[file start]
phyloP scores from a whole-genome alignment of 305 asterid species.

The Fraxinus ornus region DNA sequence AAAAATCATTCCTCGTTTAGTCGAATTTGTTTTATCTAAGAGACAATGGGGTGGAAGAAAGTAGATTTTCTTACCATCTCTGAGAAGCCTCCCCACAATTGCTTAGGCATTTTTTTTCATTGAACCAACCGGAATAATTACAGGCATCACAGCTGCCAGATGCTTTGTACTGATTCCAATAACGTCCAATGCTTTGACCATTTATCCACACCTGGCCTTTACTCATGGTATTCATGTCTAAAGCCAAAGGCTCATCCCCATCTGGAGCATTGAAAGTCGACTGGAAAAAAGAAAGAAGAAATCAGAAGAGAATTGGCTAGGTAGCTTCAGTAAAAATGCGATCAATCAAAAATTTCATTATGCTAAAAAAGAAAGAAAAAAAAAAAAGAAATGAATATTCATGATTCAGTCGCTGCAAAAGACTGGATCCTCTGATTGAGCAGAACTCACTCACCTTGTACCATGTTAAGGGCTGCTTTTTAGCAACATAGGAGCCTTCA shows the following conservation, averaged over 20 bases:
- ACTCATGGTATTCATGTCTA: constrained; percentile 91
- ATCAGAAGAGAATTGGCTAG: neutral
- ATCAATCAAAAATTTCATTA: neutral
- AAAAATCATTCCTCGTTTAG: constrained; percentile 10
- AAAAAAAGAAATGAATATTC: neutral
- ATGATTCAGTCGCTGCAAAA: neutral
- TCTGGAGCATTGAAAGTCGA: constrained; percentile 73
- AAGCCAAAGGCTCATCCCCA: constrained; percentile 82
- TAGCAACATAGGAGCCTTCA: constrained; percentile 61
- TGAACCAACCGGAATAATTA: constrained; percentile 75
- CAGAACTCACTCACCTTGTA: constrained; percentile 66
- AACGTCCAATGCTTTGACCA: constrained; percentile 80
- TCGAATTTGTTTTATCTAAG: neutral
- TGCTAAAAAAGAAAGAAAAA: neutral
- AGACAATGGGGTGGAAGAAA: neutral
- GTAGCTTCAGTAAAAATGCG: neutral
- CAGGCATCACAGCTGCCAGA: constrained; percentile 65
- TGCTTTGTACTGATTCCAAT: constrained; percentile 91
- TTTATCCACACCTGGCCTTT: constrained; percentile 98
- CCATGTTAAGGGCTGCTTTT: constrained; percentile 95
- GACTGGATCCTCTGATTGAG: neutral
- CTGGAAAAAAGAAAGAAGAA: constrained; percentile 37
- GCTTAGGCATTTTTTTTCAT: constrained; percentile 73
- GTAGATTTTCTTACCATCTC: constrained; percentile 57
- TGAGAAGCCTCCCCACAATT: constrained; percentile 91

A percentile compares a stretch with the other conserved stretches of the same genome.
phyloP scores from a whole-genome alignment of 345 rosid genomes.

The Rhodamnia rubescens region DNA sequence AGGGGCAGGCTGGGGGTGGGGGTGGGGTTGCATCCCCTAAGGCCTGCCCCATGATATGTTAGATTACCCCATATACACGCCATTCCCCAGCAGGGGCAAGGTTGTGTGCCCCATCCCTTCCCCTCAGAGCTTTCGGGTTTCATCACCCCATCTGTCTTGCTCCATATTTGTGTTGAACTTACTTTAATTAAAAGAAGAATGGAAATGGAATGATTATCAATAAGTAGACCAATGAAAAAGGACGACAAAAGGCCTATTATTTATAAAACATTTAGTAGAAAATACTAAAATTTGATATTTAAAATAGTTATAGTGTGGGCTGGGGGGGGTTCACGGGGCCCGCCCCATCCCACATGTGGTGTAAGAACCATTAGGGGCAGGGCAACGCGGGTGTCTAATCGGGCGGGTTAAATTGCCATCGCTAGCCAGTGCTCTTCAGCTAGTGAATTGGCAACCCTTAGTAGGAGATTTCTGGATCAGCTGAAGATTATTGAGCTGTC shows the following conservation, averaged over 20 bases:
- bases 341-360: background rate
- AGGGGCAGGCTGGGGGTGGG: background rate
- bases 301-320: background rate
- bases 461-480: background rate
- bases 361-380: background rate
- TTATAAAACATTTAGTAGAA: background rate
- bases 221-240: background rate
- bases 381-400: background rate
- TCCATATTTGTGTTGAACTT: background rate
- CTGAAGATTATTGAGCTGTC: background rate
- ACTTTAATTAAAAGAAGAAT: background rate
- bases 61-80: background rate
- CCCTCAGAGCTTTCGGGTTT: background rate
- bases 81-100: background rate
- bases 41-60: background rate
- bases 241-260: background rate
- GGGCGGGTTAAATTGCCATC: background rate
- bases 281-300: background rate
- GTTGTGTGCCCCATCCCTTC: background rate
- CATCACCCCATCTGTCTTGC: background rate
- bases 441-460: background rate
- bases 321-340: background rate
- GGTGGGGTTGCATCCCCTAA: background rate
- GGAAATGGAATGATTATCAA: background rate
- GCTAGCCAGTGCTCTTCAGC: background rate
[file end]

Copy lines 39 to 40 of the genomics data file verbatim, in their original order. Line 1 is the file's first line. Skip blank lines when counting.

- TCCATATTTGTGTTGAACTT: background rate
- CTGAAGATTATTGAGCTGTC: background rate